by Diane Spicer
I feel kind of silly talking about hiking motivation whenever someone asks me why I hit the trail every week, year round.
And go off into the wilds for weeks at a time any chance I get.
For me, hiking is an inbuilt need, a drive, an absolute "must have" in large doses.
And it's been that way pretty much since my teens.
So when people ask me how I stay motivated, I feel like a fraud giving them advice.
I've never explored the landscape of finding motivation as a hiker (get the little hiking joke there?).
Rather than share that unhelpful factoid, I dug deep into my memory banks for areas where I have NOT been motivated: taking a calculus or physics course, for instance.
Or scrubbing the kitchen floor.
I've done those things, because I knew they were important.
Did I enjoy them?
If you have to motivate yourself to hike, maybe you should explore other sports.
If hiking is a (pick one):
... then maybe you're a hiker by name, but not by heart.
And it's not really motivation that presents a problem.
Can you re-frame the way you think about hiking?
Can you make it more about its benefits, less about the physical discomforts?
To be blunt: Can you change your attitude?
Never underestimate the power of a good attitude when approaching a hiking goal.
It will revolutionize the way you hit the trail.
Use this website to manage and mitigate the physical discomforts of hiking.
I've observed lots of hikers, in many different settings and groups, over my five decades on the trail.
And I've noticed that they fall into 3 general categories in terms of attitude toward hiking.
If you're up for it, let's peek at these hikers to see if any of them are able to motivate you to keep going on a tough hike, or come back for more.
Maybe you'll spot your own hiking motivation style!
Out in front, taking the lead on every decision, knowing exactly what should be done or how many miles to go before stopping...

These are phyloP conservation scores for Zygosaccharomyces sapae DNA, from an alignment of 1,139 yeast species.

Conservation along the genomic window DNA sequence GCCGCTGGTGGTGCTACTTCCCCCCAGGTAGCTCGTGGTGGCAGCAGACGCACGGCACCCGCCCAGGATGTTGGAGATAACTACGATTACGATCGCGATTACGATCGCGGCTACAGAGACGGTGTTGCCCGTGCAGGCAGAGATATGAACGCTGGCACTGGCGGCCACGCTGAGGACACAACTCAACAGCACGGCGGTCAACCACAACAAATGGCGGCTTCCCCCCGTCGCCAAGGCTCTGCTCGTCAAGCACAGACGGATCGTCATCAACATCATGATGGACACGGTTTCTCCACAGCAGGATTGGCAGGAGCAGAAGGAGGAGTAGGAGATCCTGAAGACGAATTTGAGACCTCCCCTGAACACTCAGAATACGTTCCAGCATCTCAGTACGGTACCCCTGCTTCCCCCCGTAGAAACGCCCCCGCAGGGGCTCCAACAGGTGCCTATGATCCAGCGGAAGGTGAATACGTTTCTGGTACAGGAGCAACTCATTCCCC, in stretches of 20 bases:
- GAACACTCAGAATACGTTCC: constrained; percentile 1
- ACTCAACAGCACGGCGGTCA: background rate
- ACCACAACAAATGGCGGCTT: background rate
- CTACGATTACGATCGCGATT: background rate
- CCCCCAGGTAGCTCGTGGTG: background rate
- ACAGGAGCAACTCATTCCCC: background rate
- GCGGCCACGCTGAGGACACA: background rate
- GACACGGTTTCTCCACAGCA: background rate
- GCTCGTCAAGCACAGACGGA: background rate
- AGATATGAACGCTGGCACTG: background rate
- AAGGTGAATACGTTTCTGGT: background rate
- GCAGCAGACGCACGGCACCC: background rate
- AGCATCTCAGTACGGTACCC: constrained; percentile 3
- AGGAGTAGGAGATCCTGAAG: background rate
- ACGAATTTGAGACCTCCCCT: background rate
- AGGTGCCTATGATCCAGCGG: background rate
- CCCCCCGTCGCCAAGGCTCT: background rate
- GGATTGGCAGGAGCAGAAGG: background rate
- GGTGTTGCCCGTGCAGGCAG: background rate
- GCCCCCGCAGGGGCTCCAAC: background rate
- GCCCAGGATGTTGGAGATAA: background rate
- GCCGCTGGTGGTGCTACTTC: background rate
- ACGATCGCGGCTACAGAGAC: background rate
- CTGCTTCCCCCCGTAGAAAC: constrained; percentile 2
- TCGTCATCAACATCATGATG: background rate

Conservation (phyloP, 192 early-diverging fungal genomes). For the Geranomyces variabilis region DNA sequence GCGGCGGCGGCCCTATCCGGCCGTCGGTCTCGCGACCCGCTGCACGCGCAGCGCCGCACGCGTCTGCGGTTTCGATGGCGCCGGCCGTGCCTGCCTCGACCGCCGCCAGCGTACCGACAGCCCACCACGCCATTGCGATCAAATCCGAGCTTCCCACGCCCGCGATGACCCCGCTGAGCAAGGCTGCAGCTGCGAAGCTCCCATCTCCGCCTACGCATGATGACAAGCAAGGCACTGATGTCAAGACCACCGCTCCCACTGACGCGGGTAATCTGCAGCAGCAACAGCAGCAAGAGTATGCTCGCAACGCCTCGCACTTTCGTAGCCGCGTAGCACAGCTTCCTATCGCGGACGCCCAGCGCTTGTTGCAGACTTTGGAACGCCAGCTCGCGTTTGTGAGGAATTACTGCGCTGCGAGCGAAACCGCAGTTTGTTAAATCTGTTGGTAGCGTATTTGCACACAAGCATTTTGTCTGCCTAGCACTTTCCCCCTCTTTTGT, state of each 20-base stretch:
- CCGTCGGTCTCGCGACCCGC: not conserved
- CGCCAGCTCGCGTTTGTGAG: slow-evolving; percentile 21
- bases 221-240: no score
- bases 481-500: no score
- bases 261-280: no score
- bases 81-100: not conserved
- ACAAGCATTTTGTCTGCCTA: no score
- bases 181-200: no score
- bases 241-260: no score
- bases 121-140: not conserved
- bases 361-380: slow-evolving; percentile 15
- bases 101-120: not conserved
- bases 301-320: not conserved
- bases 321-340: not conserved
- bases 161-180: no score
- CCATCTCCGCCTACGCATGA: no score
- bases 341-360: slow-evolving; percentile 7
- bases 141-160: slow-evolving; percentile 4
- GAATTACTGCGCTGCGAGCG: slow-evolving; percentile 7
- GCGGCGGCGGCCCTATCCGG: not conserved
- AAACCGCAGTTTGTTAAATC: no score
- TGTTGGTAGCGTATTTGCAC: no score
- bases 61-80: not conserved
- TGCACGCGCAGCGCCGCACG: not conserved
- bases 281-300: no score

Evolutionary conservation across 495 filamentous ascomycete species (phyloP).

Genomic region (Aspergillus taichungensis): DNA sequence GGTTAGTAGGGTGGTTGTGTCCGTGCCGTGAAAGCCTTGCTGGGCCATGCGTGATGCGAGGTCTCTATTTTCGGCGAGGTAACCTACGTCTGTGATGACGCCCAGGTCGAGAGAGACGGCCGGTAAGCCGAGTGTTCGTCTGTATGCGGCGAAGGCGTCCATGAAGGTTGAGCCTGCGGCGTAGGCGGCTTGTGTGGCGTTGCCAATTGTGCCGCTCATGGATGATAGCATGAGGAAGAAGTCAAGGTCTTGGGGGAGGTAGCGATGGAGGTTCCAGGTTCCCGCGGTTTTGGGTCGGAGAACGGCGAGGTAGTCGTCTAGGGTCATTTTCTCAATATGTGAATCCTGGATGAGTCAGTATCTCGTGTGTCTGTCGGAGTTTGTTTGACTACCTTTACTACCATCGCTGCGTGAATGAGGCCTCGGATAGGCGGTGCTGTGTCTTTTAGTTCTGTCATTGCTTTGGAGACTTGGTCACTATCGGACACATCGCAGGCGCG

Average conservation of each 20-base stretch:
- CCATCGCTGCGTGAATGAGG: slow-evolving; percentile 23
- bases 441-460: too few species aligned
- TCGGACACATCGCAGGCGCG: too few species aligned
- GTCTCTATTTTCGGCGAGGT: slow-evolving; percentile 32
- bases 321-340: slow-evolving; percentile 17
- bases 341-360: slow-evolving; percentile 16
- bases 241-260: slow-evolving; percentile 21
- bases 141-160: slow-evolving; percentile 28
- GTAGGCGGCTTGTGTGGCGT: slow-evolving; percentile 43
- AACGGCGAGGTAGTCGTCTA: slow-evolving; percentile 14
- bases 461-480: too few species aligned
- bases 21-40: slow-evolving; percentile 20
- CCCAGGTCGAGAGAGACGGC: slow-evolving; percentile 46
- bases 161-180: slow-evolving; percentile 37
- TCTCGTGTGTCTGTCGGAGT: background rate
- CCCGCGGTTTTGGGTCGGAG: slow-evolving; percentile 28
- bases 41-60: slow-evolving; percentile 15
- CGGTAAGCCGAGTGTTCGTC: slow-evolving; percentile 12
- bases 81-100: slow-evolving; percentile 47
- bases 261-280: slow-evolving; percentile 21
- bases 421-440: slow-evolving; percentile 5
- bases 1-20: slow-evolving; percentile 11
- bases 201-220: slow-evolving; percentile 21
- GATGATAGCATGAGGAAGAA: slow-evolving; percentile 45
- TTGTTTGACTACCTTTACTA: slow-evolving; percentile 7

Have you met these folks on the trail?
Maybe even been run over by them?
Their posture shouts "I'm the leader!"
What motivates them to hike?
The challenge of conquering a goal!
If you're a hiker just starting out, beginning to gain outdoor skills and trail confidence, these are the folks you should be hiking with.
These alpha hikers will motivate you through sheer force of will, using emphatic gestures and words like "must" and "will" to get you back to the trailhead in one piece.
Give in to their persuasive powers, and you will indeed get back to the trailhead.
You can take comfort in their knowledge base if something goes wrong.
Their motivation for being on the trail?
Let them lead when you can't decide what to do next. They have a plan.
"Go with the flow" hikers are glad to be part of the herd.
They are happy to go as far or as short of a distance as you'd like.
They are content to take pictures, or soak their feet in a cold pool at the base of the waterfall.
This type of hiker is a joy on a group hike, where the route has been laid out, someone else is keeping track of the turn around time, and the weather is good.
Their motivation for hiking?
If things get dicey, though, this hiker can be a detriment at worst, or no help at all at best.
They may give into fear and be hard to motivate to get on board with a plan.
And it could be risky to be a group of all followers.
So don't hike only with other followers, if that's you.
Sometimes their mellow demeanor can calm down a hyper hiker when things begin to go wrong.
"Hey, if they trust that things will work out, so can I, right?"
And they make the job of the leader to motivate others so much easier by cooperating.
There is a lot to be said for the power of following the leader in an emergency.